Reflection on the Gospel-The Baptism of Jesus Year A, 12 January 2014 (Matthew 3:13-17)
The Baptism of Jesus marks the end of the Christmas season and the beginning of Ordinary Time. In many places, it coincides with the end of the Christmas break, a return to work and to the regular patterns of life. Some of us have been lucky enough to get some ‘down time’ after Christmas, time to reflect on the past year, alone or with loved ones, and to set goals for the year ahead, to move into Ordinary Time with renewed life and vigour. It will be a different sort of Ordinary Time for those in the Philippines who suffered devastating losses as a result of Typhoon Haiyan and who still struggle to rebuild their lives and their homes. Such events raise our awareness of the changes that we can expect as our planet warms. They alert us to our particular personal and global responsibilities in this respect.
The baptism story is an initiation or commissioning story. We are invited to hear it against the backdrop of the first reading from Isaiah 42. Jesus is God’s chosen one on whom God’s Spirit rests. The voice of God commissions God’s chosen to bring forth justice, sensitively and without fanfare; to be a light to the peoples; to open the eyes of the blind and to set the captives free. A Spirit-filled life consists in fulfilling such a mission.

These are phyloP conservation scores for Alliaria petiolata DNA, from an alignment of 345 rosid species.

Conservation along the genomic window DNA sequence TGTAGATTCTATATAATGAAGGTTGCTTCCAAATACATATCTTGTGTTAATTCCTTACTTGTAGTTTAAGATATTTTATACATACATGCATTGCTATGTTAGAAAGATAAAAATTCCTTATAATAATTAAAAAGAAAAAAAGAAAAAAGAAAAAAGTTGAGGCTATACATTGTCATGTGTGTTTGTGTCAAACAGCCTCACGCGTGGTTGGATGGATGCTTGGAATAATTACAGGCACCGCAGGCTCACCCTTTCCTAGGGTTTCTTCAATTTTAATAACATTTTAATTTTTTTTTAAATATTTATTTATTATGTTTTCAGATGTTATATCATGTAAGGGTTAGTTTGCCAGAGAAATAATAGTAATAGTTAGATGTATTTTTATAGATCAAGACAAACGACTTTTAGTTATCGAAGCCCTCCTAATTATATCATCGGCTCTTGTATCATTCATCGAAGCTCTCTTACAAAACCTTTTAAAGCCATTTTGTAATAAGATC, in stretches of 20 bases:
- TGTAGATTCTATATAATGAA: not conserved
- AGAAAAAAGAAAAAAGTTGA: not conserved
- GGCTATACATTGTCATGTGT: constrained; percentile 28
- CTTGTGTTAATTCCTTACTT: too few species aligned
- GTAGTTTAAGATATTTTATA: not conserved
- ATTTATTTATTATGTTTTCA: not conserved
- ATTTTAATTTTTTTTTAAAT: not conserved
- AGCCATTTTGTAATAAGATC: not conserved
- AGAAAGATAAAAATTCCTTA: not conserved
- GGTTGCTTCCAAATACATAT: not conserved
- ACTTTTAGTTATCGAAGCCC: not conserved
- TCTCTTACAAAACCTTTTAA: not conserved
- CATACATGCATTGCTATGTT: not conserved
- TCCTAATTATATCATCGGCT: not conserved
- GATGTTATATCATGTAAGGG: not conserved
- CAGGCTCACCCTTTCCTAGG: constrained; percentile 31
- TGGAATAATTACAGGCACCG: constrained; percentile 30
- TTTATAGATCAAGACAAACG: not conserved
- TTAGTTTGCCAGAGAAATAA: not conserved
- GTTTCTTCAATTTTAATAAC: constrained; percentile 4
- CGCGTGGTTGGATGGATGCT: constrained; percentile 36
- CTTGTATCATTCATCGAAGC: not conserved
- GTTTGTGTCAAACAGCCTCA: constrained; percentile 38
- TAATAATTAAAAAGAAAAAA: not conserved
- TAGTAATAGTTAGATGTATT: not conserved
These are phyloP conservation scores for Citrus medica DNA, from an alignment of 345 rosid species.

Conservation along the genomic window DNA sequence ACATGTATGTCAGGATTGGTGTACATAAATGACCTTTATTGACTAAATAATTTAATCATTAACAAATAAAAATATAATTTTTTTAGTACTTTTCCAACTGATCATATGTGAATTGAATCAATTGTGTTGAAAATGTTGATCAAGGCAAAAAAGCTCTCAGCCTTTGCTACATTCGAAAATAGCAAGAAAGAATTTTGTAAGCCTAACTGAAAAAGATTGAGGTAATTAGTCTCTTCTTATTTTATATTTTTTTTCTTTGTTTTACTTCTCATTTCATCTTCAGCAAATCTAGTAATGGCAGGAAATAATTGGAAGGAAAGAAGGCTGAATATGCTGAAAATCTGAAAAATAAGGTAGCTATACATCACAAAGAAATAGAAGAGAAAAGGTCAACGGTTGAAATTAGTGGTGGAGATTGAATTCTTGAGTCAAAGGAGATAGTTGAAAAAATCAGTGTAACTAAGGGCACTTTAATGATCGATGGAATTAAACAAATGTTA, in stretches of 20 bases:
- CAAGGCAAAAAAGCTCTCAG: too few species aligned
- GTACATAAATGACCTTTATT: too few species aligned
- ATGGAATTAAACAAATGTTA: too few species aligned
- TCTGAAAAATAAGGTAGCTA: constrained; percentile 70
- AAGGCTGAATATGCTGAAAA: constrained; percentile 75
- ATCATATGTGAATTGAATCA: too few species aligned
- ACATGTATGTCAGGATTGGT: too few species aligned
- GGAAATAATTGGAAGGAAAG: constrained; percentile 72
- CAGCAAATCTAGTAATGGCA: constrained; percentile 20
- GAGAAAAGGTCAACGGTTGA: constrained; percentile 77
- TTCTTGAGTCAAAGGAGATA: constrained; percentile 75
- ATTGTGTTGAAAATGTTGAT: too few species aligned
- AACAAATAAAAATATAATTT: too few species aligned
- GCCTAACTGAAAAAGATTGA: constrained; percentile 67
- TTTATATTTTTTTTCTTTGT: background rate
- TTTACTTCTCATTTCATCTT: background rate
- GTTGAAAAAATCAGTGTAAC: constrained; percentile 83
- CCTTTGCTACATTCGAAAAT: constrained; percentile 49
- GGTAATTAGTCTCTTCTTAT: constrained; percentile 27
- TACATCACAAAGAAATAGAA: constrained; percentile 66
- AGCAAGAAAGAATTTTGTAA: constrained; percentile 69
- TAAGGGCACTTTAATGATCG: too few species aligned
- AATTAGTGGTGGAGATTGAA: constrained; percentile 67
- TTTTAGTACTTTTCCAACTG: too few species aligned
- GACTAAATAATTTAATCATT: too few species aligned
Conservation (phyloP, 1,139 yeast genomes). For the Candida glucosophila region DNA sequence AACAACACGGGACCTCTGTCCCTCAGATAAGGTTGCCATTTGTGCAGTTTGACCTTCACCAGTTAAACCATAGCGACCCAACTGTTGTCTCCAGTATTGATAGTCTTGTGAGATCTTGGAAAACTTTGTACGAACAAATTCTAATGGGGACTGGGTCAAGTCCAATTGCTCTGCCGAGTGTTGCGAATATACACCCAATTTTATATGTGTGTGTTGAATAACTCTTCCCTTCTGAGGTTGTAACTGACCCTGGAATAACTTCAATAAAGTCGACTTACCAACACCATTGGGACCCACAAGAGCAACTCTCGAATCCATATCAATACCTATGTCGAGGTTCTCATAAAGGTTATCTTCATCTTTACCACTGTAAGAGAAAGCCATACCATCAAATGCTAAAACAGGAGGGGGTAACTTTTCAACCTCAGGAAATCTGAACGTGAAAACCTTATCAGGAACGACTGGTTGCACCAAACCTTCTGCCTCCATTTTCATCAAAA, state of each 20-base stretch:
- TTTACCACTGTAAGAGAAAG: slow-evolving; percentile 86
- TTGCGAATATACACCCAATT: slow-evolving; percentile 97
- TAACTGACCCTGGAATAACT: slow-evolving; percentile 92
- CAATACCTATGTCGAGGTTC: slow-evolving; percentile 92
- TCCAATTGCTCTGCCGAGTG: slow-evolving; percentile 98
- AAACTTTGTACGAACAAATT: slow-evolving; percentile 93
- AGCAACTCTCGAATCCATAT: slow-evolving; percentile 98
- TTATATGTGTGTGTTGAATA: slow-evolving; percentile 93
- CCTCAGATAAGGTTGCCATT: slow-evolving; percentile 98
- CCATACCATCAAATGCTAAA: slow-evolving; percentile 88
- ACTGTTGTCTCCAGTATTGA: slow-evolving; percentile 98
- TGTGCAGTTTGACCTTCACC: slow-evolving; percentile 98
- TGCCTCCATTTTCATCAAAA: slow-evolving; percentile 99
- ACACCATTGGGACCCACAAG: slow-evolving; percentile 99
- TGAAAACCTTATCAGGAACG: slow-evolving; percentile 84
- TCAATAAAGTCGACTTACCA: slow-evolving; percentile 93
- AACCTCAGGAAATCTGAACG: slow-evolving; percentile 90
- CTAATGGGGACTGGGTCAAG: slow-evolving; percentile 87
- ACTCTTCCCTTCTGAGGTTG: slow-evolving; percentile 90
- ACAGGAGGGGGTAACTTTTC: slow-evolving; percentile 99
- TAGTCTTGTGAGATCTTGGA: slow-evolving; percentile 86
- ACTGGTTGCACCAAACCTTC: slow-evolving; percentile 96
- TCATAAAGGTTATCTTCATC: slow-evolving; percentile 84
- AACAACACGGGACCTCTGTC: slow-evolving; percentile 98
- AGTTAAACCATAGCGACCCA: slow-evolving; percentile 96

In the Matthean account of the baptism, “the heavens are opened” and Jesus sees God’s Spirit descending on him “like a dove”. While the image of the heavens opening presents an outmoded three-tiered understanding of the structure of the cosmos, we might nonetheless appreciate the sense it evokes of the all-encompassing cosmic nature of this commissioning event. God’s words are addressed to all who listen to the gospel: “This is my Son, the beloved, with whom I am well pleased.”
Jesus’ mission is to be understood in terms of “righteousness” or right relationship. Jesus’ insistence that John baptise him despite John’s reluctance points to the reversal of values that will characterise his mission. There is no pursuit of status or personal aggrandizement in a gospel way of life. Right relationship lies rather in respecting as God’s creation the entire Earth community, in bringing forth justice and setting the captives free. Each one of us can make a difference to the “ordinary time” of those with whom we share life on this planet. The image of “the heavens” opening might serve as a reminder of the destructive effects of human-introduced space debris and of our responsibility to promote global legislation that might inhibit further devastation of this kind.